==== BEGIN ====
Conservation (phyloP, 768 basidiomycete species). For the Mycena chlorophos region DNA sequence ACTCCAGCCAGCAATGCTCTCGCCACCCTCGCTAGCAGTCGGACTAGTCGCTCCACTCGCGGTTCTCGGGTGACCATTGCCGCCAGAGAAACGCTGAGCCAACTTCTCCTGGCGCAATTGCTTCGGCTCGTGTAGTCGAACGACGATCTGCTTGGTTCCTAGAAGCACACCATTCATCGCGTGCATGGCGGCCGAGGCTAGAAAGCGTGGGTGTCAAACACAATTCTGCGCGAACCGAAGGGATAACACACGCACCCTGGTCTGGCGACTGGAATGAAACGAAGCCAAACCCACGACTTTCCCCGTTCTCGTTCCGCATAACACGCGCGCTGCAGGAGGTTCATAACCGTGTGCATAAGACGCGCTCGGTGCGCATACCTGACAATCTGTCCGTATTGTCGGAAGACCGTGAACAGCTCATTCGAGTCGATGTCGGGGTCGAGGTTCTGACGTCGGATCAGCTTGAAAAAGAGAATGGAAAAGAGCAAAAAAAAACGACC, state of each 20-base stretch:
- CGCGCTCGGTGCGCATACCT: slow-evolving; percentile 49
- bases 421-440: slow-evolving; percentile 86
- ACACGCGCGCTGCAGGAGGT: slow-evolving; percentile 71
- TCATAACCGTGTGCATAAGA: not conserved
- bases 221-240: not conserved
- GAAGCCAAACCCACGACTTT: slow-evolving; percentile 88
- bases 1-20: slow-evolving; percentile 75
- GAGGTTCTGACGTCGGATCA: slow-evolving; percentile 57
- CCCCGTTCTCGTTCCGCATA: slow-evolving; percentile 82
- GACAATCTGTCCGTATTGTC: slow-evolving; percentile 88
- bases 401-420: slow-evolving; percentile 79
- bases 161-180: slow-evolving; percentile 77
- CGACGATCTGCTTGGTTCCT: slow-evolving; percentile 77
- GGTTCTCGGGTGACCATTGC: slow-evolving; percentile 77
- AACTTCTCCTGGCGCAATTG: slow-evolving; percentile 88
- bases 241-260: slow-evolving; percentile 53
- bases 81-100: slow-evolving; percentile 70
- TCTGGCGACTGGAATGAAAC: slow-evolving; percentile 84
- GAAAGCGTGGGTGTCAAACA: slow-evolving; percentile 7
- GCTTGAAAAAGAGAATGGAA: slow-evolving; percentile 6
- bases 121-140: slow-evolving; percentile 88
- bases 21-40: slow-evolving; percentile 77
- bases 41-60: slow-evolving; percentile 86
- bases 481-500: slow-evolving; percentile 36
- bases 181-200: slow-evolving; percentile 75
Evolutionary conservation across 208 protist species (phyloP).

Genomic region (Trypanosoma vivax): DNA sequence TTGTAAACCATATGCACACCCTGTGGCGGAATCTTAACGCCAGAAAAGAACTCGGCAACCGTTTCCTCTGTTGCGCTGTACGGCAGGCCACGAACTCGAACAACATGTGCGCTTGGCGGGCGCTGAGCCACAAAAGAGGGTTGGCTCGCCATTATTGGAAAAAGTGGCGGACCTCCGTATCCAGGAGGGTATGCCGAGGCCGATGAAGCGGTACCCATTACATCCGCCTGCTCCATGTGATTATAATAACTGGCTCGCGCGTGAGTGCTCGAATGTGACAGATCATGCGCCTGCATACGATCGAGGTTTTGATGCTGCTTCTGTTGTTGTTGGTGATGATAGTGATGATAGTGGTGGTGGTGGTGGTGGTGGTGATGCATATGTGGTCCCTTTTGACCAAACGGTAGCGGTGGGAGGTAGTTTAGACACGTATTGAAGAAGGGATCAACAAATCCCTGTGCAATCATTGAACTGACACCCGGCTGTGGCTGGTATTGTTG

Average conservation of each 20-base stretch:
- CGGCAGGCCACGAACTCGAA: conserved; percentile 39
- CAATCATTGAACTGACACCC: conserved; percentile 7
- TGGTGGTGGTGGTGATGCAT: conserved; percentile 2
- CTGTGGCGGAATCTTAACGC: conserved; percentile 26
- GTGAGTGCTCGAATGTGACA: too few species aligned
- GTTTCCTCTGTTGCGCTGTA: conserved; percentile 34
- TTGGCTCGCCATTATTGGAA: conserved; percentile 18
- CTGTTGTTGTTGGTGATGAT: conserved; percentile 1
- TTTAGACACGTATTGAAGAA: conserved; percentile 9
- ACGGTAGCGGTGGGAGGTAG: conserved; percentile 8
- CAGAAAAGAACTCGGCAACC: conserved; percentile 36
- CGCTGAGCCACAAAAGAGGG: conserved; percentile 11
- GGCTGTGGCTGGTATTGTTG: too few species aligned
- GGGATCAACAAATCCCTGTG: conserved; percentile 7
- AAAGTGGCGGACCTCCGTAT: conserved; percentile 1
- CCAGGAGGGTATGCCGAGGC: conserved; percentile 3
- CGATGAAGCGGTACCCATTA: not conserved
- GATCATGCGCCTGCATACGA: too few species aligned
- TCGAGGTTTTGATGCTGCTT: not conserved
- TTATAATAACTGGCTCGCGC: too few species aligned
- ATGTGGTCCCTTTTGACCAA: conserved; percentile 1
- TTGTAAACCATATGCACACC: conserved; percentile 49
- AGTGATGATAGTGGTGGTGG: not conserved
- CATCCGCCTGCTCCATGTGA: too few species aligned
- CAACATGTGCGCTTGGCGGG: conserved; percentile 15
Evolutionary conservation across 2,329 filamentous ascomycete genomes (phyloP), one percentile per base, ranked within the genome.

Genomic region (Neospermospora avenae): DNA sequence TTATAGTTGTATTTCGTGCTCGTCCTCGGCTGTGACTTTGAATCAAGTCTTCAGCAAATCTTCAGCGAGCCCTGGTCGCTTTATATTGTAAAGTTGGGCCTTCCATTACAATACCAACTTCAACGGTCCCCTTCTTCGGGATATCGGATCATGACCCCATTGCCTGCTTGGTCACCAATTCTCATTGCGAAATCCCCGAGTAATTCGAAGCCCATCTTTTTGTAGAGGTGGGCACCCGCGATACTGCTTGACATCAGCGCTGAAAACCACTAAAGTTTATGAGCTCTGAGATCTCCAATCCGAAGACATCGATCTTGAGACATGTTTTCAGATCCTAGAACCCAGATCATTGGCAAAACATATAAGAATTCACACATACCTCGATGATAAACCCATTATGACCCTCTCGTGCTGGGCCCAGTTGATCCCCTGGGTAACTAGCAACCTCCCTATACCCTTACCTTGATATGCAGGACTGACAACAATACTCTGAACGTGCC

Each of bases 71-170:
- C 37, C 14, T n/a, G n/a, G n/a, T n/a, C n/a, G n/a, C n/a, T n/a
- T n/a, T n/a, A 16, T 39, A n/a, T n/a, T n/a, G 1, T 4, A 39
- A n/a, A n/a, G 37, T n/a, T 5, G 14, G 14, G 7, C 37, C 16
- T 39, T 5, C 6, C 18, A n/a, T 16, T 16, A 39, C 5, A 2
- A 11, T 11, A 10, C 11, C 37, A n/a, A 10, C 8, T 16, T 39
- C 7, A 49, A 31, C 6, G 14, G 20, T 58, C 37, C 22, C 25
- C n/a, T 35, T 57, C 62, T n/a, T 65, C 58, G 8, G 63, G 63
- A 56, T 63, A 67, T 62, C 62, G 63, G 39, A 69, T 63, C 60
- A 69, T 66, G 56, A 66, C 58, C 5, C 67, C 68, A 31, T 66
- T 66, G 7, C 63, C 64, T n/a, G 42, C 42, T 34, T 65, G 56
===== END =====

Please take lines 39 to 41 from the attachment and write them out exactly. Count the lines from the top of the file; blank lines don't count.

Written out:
- ACGGTAGCGGTGGGAGGTAG: conserved; percentile 8
- CAGAAAAGAACTCGGCAACC: conserved; percentile 36
- CGCTGAGCCACAAAAGAGGG: conserved; percentile 11